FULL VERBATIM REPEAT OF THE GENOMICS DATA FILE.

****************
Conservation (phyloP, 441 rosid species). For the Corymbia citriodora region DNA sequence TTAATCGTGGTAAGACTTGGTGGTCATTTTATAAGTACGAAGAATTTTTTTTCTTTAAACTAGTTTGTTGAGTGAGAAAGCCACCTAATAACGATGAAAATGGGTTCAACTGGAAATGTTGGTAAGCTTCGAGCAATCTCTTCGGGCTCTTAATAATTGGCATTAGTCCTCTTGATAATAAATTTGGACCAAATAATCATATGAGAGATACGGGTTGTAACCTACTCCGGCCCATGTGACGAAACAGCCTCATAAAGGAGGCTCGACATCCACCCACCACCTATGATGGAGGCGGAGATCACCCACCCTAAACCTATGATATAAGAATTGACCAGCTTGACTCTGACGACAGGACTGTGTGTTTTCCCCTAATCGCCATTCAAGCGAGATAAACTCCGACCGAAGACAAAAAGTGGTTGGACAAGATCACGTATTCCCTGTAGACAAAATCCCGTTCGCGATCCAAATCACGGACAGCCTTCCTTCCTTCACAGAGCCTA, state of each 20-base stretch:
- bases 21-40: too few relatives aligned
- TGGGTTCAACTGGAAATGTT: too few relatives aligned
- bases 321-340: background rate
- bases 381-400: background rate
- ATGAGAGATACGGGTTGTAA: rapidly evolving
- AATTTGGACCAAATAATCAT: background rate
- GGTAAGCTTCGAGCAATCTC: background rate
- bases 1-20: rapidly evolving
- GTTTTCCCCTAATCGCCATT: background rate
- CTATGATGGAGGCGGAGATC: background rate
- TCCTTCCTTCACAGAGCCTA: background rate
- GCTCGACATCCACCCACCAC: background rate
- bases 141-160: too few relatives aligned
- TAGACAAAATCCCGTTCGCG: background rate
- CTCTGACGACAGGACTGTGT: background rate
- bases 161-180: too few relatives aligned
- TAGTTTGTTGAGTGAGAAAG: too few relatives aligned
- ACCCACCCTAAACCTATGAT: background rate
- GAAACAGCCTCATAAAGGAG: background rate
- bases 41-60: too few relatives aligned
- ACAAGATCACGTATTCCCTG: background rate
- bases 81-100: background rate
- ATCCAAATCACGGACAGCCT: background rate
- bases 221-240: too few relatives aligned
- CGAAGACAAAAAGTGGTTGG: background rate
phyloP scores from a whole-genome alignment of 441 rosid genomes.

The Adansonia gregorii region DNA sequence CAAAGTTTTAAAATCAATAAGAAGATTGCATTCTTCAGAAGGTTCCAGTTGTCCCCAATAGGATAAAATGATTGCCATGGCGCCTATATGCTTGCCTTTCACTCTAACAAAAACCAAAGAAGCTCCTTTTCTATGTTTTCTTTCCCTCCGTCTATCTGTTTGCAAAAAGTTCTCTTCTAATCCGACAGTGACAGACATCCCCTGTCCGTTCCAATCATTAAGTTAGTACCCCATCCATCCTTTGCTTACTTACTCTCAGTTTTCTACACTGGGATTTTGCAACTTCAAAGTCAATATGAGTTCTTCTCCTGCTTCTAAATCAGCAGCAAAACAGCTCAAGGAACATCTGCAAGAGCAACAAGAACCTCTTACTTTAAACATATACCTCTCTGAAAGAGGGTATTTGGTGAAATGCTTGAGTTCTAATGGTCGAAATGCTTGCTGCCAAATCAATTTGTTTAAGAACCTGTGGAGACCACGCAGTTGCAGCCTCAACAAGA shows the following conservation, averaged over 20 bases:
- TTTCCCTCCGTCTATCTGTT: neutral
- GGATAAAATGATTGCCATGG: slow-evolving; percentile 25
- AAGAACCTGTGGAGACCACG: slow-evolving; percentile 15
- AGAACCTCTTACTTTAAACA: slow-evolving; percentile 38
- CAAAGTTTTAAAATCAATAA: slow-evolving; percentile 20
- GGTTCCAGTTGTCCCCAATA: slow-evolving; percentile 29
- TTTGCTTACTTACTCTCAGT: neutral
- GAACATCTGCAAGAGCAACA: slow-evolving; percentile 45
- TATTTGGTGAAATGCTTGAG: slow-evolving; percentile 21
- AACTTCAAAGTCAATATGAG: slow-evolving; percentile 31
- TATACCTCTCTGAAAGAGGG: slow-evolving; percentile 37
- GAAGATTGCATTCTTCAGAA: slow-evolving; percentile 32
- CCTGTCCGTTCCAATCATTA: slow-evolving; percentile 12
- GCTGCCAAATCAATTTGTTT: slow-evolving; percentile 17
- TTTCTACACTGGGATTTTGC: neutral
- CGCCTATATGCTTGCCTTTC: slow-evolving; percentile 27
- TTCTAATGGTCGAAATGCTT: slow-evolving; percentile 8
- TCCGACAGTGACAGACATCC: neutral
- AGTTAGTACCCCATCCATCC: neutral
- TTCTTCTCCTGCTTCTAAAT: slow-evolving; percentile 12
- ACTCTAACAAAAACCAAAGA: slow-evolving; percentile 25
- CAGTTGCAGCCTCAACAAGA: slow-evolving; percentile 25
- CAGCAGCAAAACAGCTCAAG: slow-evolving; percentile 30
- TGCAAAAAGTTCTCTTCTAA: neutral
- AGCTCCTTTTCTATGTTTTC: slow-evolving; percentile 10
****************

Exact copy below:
Conservation (phyloP, 441 rosid species). For the Corymbia citriodora region DNA sequence TTAATCGTGGTAAGACTTGGTGGTCATTTTATAAGTACGAAGAATTTTTTTTCTTTAAACTAGTTTGTTGAGTGAGAAAGCCACCTAATAACGATGAAAATGGGTTCAACTGGAAATGTTGGTAAGCTTCGAGCAATCTCTTCGGGCTCTTAATAATTGGCATTAGTCCTCTTGATAATAAATTTGGACCAAATAATCATATGAGAGATACGGGTTGTAACCTACTCCGGCCCATGTGACGAAACAGCCTCATAAAGGAGGCTCGACATCCACCCACCACCTATGATGGAGGCGGAGATCACCCACCCTAAACCTATGATATAAGAATTGACCAGCTTGACTCTGACGACAGGACTGTGTGTTTTCCCCTAATCGCCATTCAAGCGAGATAAACTCCGACCGAAGACAAAAAGTGGTTGGACAAGATCACGTATTCCCTGTAGACAAAATCCCGTTCGCGATCCAAATCACGGACAGCCTTCCTTCCTTCACAGAGCCTA, state of each 20-base stretch:
- bases 21-40: too few relatives aligned
- TGGGTTCAACTGGAAATGTT: too few relatives aligned
- bases 321-340: background rate
- bases 381-400: background rate
- ATGAGAGATACGGGTTGTAA: rapidly evolving
- AATTTGGACCAAATAATCAT: background rate
- GGTAAGCTTCGAGCAATCTC: background rate
- bases 1-20: rapidly evolving
- GTTTTCCCCTAATCGCCATT: background rate
- CTATGATGGAGGCGGAGATC: background rate
- TCCTTCCTTCACAGAGCCTA: background rate
- GCTCGACATCCACCCACCAC: background rate
- bases 141-160: too few relatives aligned
- TAGACAAAATCCCGTTCGCG: background rate
- CTCTGACGACAGGACTGTGT: background rate
- bases 161-180: too few relatives aligned
- TAGTTTGTTGAGTGAGAAAG: too few relatives aligned
- ACCCACCCTAAACCTATGAT: background rate
- GAAACAGCCTCATAAAGGAG: background rate
- bases 41-60: too few relatives aligned
- ACAAGATCACGTATTCCCTG: background rate
- bases 81-100: background rate
- ATCCAAATCACGGACAGCCT: background rate
- bases 221-240: too few relatives aligned
- CGAAGACAAAAAGTGGTTGG: background rate
phyloP scores from a whole-genome alignment of 441 rosid genomes.

The Adansonia gregorii region DNA sequence CAAAGTTTTAAAATCAATAAGAAGATTGCATTCTTCAGAAGGTTCCAGTTGTCCCCAATAGGATAAAATGATTGCCATGGCGCCTATATGCTTGCCTTTCACTCTAACAAAAACCAAAGAAGCTCCTTTTCTATGTTTTCTTTCCCTCCGTCTATCTGTTTGCAAAAAGTTCTCTTCTAATCCGACAGTGACAGACATCCCCTGTCCGTTCCAATCATTAAGTTAGTACCCCATCCATCCTTTGCTTACTTACTCTCAGTTTTCTACACTGGGATTTTGCAACTTCAAAGTCAATATGAGTTCTTCTCCTGCTTCTAAATCAGCAGCAAAACAGCTCAAGGAACATCTGCAAGAGCAACAAGAACCTCTTACTTTAAACATATACCTCTCTGAAAGAGGGTATTTGGTGAAATGCTTGAGTTCTAATGGTCGAAATGCTTGCTGCCAAATCAATTTGTTTAAGAACCTGTGGAGACCACGCAGTTGCAGCCTCAACAAGA shows the following conservation, averaged over 20 bases:
- TTTCCCTCCGTCTATCTGTT: neutral
- GGATAAAATGATTGCCATGG: slow-evolving; percentile 25
- AAGAACCTGTGGAGACCACG: slow-evolving; percentile 15
- AGAACCTCTTACTTTAAACA: slow-evolving; percentile 38
- CAAAGTTTTAAAATCAATAA: slow-evolving; percentile 20
- GGTTCCAGTTGTCCCCAATA: slow-evolving; percentile 29
- TTTGCTTACTTACTCTCAGT: neutral
- GAACATCTGCAAGAGCAACA: slow-evolving; percentile 45
- TATTTGGTGAAATGCTTGAG: slow-evolving; percentile 21
- AACTTCAAAGTCAATATGAG: slow-evolving; percentile 31
- TATACCTCTCTGAAAGAGGG: slow-evolving; percentile 37
- GAAGATTGCATTCTTCAGAA: slow-evolving; percentile 32
- CCTGTCCGTTCCAATCATTA: slow-evolving; percentile 12
- GCTGCCAAATCAATTTGTTT: slow-evolving; percentile 17
- TTTCTACACTGGGATTTTGC: neutral
- CGCCTATATGCTTGCCTTTC: slow-evolving; percentile 27
- TTCTAATGGTCGAAATGCTT: slow-evolving; percentile 8
- TCCGACAGTGACAGACATCC: neutral
- AGTTAGTACCCCATCCATCC: neutral
- TTCTTCTCCTGCTTCTAAAT: slow-evolving; percentile 12
- ACTCTAACAAAAACCAAAGA: slow-evolving; percentile 25
- CAGTTGCAGCCTCAACAAGA: slow-evolving; percentile 25
- CAGCAGCAAAACAGCTCAAG: slow-evolving; percentile 30
- TGCAAAAAGTTCTCTTCTAA: neutral
- AGCTCCTTTTCTATGTTTTC: slow-evolving; percentile 10